Monday, December 9, 2013

The Question of Extra-Terrestrial Intelligence Within a Biblical World-View

The SETI Institute (Search for Extra-Terrestrial Intelligence; SETI rhymes with Betty) is an intriguing idea. It is based on the notion that the mathematical probability of intelligent life existing elsewhere in the universe is high enough that such a search is justified. The question of whether we have the technology to discover such life is another matter. As it stands now, our technology allows us only to detect that life (if it exists) through the reception of radio waves:

Within the limits of our existing technology, any practical search for distant intelligent life must necessarily be a search for some manifestation of a distant technology. In each of its last four decadal reviews, the National Research Council has emphasized the relevance and importance of searching for evidence of the electromagnetic signature of distant civilizations. -- SETI Institute

The Drake Equation, developed by Frank Drake, which he presented in 1961, serves as a benchmark formula to estimate the number of likely intelligent civilizations that might be out there. For those who are mathematically inclined the equation is in this footnote.[1]

File:Frank Drake - edit.jpg

Having written Broca’s Brain in 1974, Carl Sagan would have been aware of the equation, and I assume his remarks in that book about the calculated figure are based on it:

File:Carl Sagan Planetary Society.JPG
When we do the arithmetic, the sorts of numbers we come up with are, characteristically, around a million technical civilizations [in our galaxy]. A million civilizations is a breathtakingly large number, and it is exhilarating to imagine the diversity, lifestyles, and commerce of those million worlds. But the Milky Way Galaxy contains some 250 billion stars, and even with a million civilizations, less than one star in 200,000 would have a planet inhabited by an advanced civilization. -- Broca’s Brain, p 315.

As a Christian, I am intrigued by the notion of extra-terrestrial intelligence. Not dog-like or chimpanzee-like intelligence, but the kind that one would find in a civilization that has language and technology. Sagan and SETI contemplate the existence of such civilizations based on an evolutionary world-view:

How many planets exists that might support life? Indeed, what is required for life to exist? How does life start? How does it evolve, and what fabulous creatures can evolution produce? How often do intelligent creatures appear in the giant tapestry of life? It is exactly these questions that are being addressed by the scientists of the Carl Sagan Center for the Study of Life in the Universe.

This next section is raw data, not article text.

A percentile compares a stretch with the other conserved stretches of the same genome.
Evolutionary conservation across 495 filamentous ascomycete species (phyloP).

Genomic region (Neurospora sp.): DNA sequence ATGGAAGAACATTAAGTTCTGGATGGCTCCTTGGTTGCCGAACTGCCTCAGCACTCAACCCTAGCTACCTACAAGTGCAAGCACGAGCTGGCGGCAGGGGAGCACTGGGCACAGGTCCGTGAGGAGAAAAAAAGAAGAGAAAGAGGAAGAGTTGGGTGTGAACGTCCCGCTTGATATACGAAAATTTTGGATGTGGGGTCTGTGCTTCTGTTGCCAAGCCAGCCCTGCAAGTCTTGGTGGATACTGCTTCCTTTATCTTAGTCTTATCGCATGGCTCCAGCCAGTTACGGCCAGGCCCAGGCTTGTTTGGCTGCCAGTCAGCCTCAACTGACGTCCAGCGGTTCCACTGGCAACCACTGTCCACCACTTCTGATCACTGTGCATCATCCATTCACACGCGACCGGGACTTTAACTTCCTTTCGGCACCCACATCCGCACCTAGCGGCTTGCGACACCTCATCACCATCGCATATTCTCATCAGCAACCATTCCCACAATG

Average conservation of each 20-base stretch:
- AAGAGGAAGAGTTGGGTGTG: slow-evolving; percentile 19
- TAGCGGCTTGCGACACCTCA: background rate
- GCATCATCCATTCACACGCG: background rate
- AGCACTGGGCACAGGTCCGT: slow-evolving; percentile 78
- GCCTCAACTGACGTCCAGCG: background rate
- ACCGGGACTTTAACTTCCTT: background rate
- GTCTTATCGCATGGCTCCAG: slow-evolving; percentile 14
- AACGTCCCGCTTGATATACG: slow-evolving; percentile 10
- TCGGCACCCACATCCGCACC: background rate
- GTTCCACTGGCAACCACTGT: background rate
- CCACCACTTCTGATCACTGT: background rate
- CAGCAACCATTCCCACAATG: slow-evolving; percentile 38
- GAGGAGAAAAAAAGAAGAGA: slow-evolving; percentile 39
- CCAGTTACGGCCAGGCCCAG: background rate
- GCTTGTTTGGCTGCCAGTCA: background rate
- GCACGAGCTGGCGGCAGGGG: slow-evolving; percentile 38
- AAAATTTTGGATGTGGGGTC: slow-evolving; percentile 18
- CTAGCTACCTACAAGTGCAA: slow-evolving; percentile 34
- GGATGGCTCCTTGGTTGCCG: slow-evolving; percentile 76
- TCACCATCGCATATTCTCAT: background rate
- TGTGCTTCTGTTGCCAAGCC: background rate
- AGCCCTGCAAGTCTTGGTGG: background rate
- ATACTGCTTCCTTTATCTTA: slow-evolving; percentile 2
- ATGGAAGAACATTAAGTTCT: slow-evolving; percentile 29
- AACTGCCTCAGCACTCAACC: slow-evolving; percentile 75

The estimated appearance of such life is grounded in an evolutionary colored formula of probability that by necessity must ignore the real Origin of Life, i.e., the very first moment that anything existed in which life could supposedly evolve. The probability is exactly zero seeing that the Origin we are talking about here is the coming into existence of something out of nothing, which, logically and naturally speaking, is impossible. So the Drake Equation and Sagan’s estimates assume the existence of something already there. They also assume that life arises, evolves, and reaches a point in which it becomes self-aware, intelligent, and technologically savvy.

Setting aside the question of whether it is legitimate to ignore such a profound and basic matter as the Origin of Life, and whether the evolutionary qualifications of the formula are sound, the idea of probability is striking. From a Christian world-view, probability is something that is built into the nature of things. The probability of flipping a coin with the predicted result of tails coming up one hundred times in a row is the same as any other pattern for a hundred flips. It is a mathematical phenomenon and mathematics are as much the creation of God as anything else. I suspect that the probability of tails showing up a hundred times in a row just one time over a million tries could be determined. Likewise, over ten million, or a hundred million, or two-hundred million. In each case, the probability would be higher than before. If we consider these probabilities Biblically, they are there because God built them into the creation. To refine the point, they are there for a purpose, for God does not do anything that does not have a purpose to accomplish all his holy will (Eph 1:11) and to bring glory to him in the end (John 11:4; 1 Cor 10:31; 2 Cor 1:20).